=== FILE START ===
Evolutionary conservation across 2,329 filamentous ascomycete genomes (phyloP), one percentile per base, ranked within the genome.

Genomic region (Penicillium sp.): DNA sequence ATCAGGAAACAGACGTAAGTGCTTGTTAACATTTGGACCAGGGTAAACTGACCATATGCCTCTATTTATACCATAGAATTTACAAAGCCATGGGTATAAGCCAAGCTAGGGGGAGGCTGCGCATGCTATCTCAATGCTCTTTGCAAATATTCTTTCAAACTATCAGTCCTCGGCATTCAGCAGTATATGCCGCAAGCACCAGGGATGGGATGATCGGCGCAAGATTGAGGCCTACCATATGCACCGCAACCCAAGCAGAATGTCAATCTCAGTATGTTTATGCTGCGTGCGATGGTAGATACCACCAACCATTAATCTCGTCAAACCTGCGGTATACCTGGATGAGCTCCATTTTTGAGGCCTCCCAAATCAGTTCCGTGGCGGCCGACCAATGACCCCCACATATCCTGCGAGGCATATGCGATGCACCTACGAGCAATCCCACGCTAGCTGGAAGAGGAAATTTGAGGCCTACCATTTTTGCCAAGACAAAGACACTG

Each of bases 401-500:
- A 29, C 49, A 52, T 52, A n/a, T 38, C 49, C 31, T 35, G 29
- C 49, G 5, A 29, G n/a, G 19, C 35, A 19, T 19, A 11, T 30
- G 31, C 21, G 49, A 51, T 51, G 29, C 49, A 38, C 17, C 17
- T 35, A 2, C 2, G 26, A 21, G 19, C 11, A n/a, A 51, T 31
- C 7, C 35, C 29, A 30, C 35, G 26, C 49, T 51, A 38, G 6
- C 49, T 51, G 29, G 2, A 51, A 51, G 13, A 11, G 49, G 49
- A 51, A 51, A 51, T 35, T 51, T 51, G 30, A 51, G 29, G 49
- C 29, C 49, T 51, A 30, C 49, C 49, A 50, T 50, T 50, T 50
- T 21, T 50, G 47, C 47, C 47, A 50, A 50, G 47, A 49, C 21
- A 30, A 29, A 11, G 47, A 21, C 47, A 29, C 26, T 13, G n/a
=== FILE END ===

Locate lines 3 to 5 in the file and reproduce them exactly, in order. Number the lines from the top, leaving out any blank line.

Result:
Each of bases 401-500:
- A 29, C 49, A 52, T 52, A n/a, T 38, C 49, C 31, T 35, G 29
- C 49, G 5, A 29, G n/a, G 19, C 35, A 19, T 19, A 11, T 30